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Game One Hundred Sixty-Nine: Indians 4, Red Sox 2

Indians lead series 2-1

Box Score
Win Probability Added @ Fangraphs

Highest WPA:

Jake Westbrook .221
Kenny Lofton .181
Rafael Betancourt .078
Joe Borowski .078

Lowest WPA:

Jhonny Peralta -.053
Victor Martinez -.043
Trot Nixon -.026

This game was nothing like Sunday's marathon: it was a taut well-pitched game. Well, the outcome was the same.

Jake Westbrook brought sanity back to the starting staff, throwing 6.2 innings. If you didn't know any better, he pitched an average Jake Westbrook start, getting a couple of key double plays, keeping the pitch count down, and leaving the bullpen with a short night. Of course, he did this against the Boston Red Sox, the team that solved the Indians' other sinkerballer last night by waiting for a first-pitch strike. Jake was able to throw quality strikes early in the count, dictating the terms of the at-bat.

The big offensive blow came on Kenny Lofton's two-run homer in the second. From my vantage point, I initially couldn't make out whether the ball had cleared the right field fence, or even if JD Drew had made the catch. But it did, and a crowd who cheered the loudest for Lofton during introductions erupted as he rounded the bases. After Kenny and Victor performed an elaborate celebratory handshake (or is "bodyshake" a more appropriate term?), he bounded out of the dugout and doffed his helmet to the fans.  

The Indians' bullpen was great, retiring all seven batters they faced. Rafael Betancourt especially deserves a lot of credit, retiring Youkilis, Ortiz, and Ramirez in order in the eighth. Yeah, Joe Borowski got the save, but just awarding Betancourt a hold doesn't seen appropriate.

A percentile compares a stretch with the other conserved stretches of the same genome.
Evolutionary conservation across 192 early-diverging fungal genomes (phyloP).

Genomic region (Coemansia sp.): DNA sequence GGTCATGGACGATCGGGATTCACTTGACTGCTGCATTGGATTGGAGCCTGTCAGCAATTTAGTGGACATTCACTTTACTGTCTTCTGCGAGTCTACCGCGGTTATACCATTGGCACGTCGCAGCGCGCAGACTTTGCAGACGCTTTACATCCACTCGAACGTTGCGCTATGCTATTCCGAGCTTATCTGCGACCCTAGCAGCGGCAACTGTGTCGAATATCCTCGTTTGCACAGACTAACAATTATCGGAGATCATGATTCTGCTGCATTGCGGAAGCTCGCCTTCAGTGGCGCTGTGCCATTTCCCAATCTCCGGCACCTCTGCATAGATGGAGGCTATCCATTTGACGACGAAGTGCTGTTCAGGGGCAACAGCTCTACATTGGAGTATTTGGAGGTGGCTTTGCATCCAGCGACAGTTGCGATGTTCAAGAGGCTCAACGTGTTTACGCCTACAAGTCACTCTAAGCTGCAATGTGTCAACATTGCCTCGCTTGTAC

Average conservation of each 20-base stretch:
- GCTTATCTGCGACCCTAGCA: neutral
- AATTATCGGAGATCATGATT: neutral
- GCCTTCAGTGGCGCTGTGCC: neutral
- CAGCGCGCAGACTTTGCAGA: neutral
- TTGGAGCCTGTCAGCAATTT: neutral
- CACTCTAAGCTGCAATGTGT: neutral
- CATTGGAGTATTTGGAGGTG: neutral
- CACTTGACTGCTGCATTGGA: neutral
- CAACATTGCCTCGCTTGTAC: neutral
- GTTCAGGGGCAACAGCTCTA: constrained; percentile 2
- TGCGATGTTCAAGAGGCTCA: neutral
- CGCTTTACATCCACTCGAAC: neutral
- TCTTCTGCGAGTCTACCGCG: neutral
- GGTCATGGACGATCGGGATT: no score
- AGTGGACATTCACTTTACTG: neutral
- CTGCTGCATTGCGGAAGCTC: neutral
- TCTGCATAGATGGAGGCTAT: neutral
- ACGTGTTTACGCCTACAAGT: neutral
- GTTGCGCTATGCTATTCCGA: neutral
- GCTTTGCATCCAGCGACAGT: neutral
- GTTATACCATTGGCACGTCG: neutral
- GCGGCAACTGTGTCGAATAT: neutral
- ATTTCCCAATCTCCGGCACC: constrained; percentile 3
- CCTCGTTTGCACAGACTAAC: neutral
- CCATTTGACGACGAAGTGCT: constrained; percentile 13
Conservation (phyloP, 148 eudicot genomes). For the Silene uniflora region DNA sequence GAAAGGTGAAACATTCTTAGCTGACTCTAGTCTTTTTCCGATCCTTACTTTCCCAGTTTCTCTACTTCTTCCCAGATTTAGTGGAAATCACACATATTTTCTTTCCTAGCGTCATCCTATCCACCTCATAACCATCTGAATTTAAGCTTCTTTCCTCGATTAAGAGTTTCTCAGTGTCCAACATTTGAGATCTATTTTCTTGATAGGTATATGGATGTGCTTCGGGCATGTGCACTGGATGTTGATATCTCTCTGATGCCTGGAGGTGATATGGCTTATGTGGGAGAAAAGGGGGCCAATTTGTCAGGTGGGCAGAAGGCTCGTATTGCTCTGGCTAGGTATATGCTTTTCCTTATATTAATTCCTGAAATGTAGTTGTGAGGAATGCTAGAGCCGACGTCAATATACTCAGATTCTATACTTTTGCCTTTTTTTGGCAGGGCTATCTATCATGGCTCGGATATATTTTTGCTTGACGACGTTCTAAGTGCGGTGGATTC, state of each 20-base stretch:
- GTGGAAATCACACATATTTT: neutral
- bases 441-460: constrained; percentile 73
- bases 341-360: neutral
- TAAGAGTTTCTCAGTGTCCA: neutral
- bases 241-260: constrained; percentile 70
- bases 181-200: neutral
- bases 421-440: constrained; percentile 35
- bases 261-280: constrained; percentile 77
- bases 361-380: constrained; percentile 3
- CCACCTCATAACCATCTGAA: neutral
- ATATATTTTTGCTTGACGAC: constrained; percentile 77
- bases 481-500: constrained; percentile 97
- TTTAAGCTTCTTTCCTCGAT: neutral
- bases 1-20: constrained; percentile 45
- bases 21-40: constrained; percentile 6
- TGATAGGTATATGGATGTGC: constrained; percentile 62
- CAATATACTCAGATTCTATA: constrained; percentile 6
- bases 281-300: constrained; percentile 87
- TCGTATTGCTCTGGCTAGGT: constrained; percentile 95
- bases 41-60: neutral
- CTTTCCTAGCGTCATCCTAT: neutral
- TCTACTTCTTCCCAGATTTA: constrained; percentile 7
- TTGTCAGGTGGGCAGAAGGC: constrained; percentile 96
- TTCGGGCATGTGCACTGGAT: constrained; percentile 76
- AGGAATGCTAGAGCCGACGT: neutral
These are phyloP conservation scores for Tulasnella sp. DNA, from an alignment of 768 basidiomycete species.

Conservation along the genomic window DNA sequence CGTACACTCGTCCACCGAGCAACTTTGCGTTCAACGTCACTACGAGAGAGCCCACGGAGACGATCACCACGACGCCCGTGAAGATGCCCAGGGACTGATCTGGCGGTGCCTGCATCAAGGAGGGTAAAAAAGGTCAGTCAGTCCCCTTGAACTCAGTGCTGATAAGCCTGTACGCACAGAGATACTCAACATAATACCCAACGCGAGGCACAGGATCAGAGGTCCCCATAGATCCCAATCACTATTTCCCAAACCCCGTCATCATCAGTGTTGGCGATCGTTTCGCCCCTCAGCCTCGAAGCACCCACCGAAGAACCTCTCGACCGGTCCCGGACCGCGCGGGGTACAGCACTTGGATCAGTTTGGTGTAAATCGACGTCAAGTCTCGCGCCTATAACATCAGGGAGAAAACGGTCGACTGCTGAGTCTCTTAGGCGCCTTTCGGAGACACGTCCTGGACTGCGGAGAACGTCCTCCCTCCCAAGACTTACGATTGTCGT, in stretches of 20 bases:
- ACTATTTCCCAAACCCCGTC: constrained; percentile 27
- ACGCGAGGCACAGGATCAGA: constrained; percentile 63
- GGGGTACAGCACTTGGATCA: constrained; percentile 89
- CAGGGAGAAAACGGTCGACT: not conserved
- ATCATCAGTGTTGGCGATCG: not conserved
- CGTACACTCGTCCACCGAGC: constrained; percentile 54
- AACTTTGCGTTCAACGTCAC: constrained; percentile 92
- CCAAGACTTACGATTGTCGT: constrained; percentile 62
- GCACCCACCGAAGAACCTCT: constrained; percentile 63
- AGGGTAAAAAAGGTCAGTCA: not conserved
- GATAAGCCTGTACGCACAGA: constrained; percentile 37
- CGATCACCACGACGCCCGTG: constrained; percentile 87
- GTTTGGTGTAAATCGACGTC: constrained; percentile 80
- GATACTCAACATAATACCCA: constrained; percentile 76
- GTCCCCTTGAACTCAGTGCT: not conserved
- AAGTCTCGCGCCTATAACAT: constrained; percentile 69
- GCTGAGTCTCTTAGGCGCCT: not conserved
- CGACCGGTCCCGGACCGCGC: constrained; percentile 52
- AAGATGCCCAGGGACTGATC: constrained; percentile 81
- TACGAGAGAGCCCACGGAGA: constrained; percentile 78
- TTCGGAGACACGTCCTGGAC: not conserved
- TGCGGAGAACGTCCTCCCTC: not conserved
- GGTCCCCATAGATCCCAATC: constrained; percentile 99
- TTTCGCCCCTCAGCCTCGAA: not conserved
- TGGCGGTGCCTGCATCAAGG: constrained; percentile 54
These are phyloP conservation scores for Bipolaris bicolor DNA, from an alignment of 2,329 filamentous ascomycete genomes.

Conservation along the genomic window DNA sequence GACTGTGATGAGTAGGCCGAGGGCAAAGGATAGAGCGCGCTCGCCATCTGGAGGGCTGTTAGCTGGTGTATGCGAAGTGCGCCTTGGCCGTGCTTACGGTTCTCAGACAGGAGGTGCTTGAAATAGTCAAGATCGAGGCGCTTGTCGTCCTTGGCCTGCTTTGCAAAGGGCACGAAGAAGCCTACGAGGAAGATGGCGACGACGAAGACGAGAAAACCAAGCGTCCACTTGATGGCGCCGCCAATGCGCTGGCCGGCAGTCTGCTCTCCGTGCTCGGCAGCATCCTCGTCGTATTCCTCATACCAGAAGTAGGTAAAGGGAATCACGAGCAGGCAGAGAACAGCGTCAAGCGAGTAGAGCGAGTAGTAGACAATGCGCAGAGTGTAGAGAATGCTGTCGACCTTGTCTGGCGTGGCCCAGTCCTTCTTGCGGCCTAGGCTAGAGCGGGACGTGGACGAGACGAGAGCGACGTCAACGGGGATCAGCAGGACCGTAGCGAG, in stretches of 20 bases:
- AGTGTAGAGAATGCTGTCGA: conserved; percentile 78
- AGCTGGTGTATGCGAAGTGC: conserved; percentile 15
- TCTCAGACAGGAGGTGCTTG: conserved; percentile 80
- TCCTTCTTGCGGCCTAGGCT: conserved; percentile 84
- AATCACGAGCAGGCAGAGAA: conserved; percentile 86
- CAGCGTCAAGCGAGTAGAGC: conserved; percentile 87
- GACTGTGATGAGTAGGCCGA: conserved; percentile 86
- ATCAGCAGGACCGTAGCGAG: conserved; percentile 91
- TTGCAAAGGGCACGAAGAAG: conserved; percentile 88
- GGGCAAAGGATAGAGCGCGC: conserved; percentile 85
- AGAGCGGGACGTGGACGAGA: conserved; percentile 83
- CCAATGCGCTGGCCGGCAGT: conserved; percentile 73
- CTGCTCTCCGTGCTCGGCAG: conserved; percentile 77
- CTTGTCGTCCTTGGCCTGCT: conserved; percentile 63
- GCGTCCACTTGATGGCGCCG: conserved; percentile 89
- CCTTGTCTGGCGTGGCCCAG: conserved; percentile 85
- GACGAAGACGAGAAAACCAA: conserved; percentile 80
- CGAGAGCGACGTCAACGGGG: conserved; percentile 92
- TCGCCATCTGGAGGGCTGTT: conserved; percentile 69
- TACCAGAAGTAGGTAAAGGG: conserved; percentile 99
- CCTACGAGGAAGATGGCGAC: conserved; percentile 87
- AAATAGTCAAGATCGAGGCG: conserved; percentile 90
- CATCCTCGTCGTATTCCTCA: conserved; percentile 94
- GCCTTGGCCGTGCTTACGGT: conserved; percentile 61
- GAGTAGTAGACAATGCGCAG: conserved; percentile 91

This was my first time at a Jacobs Field playoff game, and it was different that any regular season contest. The fans didn't need much coaxing from the digital cheerleaders; they were on their feet early and often, whether it was with two strikes on a Boston player, or runners on in the bottom of an inning. When Borowski came on in the ninth, the mood was anticipatory but hesitant. Everyone was on their feet, hoping for an easy inning, but knowing  that just one base runner brings the tying run to the plate. And in case you didn't notice, Borowski allows a lot of base runners. But, other than a long battle with Jason Varitek, he retired the Boston hitters rather easily. And with that, a happy stadium-full of Indians fans poured out of Jacobs Field, and blared their horns on their way out of downtown Cleveland.

Next Up: Wakefield* vs. Byrd, 8:21 PM.

*Subject to change